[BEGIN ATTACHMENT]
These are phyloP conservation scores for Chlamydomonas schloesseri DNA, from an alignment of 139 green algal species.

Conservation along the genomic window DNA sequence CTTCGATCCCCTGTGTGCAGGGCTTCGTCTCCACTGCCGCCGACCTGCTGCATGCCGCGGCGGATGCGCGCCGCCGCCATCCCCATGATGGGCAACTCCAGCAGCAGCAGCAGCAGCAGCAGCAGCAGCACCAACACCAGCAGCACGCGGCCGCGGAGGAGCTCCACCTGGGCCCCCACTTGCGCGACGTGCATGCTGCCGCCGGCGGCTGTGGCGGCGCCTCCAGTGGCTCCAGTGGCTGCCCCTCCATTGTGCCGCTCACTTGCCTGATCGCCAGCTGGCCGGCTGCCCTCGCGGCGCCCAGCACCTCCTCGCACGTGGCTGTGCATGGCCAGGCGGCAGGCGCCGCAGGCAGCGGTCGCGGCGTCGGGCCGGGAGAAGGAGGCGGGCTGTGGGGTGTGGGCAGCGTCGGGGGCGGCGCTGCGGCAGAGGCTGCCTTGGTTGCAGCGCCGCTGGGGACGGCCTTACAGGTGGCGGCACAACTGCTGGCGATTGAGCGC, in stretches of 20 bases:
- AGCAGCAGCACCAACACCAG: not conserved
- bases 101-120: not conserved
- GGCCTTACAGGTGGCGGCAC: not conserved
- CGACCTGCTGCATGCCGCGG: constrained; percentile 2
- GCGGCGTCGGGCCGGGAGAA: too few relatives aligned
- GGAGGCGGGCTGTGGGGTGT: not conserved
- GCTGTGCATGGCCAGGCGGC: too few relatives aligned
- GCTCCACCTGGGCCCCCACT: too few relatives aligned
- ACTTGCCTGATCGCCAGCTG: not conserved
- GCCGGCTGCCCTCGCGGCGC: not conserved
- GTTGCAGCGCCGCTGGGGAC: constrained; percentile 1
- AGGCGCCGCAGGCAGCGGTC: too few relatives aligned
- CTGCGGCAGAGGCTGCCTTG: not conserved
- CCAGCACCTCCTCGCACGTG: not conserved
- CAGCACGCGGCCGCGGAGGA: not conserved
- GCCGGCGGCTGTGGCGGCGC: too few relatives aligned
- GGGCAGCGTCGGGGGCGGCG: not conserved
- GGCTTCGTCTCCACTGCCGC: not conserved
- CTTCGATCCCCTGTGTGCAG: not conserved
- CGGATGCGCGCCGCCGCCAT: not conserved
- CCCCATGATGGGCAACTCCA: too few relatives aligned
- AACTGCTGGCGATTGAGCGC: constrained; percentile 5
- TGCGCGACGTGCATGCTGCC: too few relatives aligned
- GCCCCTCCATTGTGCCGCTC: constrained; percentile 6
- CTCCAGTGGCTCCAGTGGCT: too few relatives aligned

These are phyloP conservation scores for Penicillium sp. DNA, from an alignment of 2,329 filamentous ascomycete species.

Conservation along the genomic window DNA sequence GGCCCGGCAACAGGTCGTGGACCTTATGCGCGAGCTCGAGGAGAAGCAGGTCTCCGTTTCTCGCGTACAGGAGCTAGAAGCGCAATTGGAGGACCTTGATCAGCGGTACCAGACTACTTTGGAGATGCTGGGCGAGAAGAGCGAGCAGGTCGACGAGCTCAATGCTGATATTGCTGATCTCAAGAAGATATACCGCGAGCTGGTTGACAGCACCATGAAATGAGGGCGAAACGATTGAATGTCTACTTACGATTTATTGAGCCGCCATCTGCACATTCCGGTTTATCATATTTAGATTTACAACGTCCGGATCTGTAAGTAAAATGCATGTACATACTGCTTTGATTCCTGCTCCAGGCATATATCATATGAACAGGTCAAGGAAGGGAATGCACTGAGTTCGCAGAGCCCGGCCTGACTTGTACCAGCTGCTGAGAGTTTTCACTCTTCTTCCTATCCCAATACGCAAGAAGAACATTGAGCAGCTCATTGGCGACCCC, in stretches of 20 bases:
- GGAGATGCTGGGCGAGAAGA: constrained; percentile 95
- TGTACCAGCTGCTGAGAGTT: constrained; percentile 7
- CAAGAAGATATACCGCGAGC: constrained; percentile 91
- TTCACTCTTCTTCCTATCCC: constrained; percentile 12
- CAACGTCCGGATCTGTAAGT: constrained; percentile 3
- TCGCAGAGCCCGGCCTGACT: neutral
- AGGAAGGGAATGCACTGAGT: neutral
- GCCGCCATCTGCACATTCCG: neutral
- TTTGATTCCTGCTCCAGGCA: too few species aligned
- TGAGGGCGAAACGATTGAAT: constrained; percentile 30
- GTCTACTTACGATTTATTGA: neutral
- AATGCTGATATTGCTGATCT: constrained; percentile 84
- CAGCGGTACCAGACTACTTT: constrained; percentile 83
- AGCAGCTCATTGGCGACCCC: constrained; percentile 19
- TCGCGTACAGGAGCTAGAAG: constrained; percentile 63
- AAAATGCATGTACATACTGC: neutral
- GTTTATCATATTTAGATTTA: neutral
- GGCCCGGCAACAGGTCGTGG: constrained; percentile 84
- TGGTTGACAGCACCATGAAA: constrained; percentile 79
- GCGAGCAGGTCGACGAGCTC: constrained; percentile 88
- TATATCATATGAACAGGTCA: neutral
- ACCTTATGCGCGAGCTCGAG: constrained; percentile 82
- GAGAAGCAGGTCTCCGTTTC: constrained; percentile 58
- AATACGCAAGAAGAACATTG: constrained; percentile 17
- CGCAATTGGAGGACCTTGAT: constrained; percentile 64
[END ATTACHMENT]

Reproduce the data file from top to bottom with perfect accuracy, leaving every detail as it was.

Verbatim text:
These are phyloP conservation scores for Chlamydomonas schloesseri DNA, from an alignment of 139 green algal species.

Conservation along the genomic window DNA sequence CTTCGATCCCCTGTGTGCAGGGCTTCGTCTCCACTGCCGCCGACCTGCTGCATGCCGCGGCGGATGCGCGCCGCCGCCATCCCCATGATGGGCAACTCCAGCAGCAGCAGCAGCAGCAGCAGCAGCAGCACCAACACCAGCAGCACGCGGCCGCGGAGGAGCTCCACCTGGGCCCCCACTTGCGCGACGTGCATGCTGCCGCCGGCGGCTGTGGCGGCGCCTCCAGTGGCTCCAGTGGCTGCCCCTCCATTGTGCCGCTCACTTGCCTGATCGCCAGCTGGCCGGCTGCCCTCGCGGCGCCCAGCACCTCCTCGCACGTGGCTGTGCATGGCCAGGCGGCAGGCGCCGCAGGCAGCGGTCGCGGCGTCGGGCCGGGAGAAGGAGGCGGGCTGTGGGGTGTGGGCAGCGTCGGGGGCGGCGCTGCGGCAGAGGCTGCCTTGGTTGCAGCGCCGCTGGGGACGGCCTTACAGGTGGCGGCACAACTGCTGGCGATTGAGCGC, in stretches of 20 bases:
- AGCAGCAGCACCAACACCAG: not conserved
- bases 101-120: not conserved
- GGCCTTACAGGTGGCGGCAC: not conserved
- CGACCTGCTGCATGCCGCGG: constrained; percentile 2
- GCGGCGTCGGGCCGGGAGAA: too few relatives aligned
- GGAGGCGGGCTGTGGGGTGT: not conserved
- GCTGTGCATGGCCAGGCGGC: too few relatives aligned
- GCTCCACCTGGGCCCCCACT: too few relatives aligned
- ACTTGCCTGATCGCCAGCTG: not conserved
- GCCGGCTGCCCTCGCGGCGC: not conserved
- GTTGCAGCGCCGCTGGGGAC: constrained; percentile 1
- AGGCGCCGCAGGCAGCGGTC: too few relatives aligned
- CTGCGGCAGAGGCTGCCTTG: not conserved
- CCAGCACCTCCTCGCACGTG: not conserved
- CAGCACGCGGCCGCGGAGGA: not conserved
- GCCGGCGGCTGTGGCGGCGC: too few relatives aligned
- GGGCAGCGTCGGGGGCGGCG: not conserved
- GGCTTCGTCTCCACTGCCGC: not conserved
- CTTCGATCCCCTGTGTGCAG: not conserved
- CGGATGCGCGCCGCCGCCAT: not conserved
- CCCCATGATGGGCAACTCCA: too few relatives aligned
- AACTGCTGGCGATTGAGCGC: constrained; percentile 5
- TGCGCGACGTGCATGCTGCC: too few relatives aligned
- GCCCCTCCATTGTGCCGCTC: constrained; percentile 6
- CTCCAGTGGCTCCAGTGGCT: too few relatives aligned

These are phyloP conservation scores for Penicillium sp. DNA, from an alignment of 2,329 filamentous ascomycete species.

Conservation along the genomic window DNA sequence GGCCCGGCAACAGGTCGTGGACCTTATGCGCGAGCTCGAGGAGAAGCAGGTCTCCGTTTCTCGCGTACAGGAGCTAGAAGCGCAATTGGAGGACCTTGATCAGCGGTACCAGACTACTTTGGAGATGCTGGGCGAGAAGAGCGAGCAGGTCGACGAGCTCAATGCTGATATTGCTGATCTCAAGAAGATATACCGCGAGCTGGTTGACAGCACCATGAAATGAGGGCGAAACGATTGAATGTCTACTTACGATTTATTGAGCCGCCATCTGCACATTCCGGTTTATCATATTTAGATTTACAACGTCCGGATCTGTAAGTAAAATGCATGTACATACTGCTTTGATTCCTGCTCCAGGCATATATCATATGAACAGGTCAAGGAAGGGAATGCACTGAGTTCGCAGAGCCCGGCCTGACTTGTACCAGCTGCTGAGAGTTTTCACTCTTCTTCCTATCCCAATACGCAAGAAGAACATTGAGCAGCTCATTGGCGACCCC, in stretches of 20 bases:
- GGAGATGCTGGGCGAGAAGA: constrained; percentile 95
- TGTACCAGCTGCTGAGAGTT: constrained; percentile 7
- CAAGAAGATATACCGCGAGC: constrained; percentile 91
- TTCACTCTTCTTCCTATCCC: constrained; percentile 12
- CAACGTCCGGATCTGTAAGT: constrained; percentile 3
- TCGCAGAGCCCGGCCTGACT: neutral
- AGGAAGGGAATGCACTGAGT: neutral
- GCCGCCATCTGCACATTCCG: neutral
- TTTGATTCCTGCTCCAGGCA: too few species aligned
- TGAGGGCGAAACGATTGAAT: constrained; percentile 30
- GTCTACTTACGATTTATTGA: neutral
- AATGCTGATATTGCTGATCT: constrained; percentile 84
- CAGCGGTACCAGACTACTTT: constrained; percentile 83
- AGCAGCTCATTGGCGACCCC: constrained; percentile 19
- TCGCGTACAGGAGCTAGAAG: constrained; percentile 63
- AAAATGCATGTACATACTGC: neutral
- GTTTATCATATTTAGATTTA: neutral
- GGCCCGGCAACAGGTCGTGG: constrained; percentile 84
- TGGTTGACAGCACCATGAAA: constrained; percentile 79
- GCGAGCAGGTCGACGAGCTC: constrained; percentile 88
- TATATCATATGAACAGGTCA: neutral
- ACCTTATGCGCGAGCTCGAG: constrained; percentile 82
- GAGAAGCAGGTCTCCGTTTC: constrained; percentile 58
- AATACGCAAGAAGAACATTG: constrained; percentile 17
- CGCAATTGGAGGACCTTGAT: constrained; percentile 64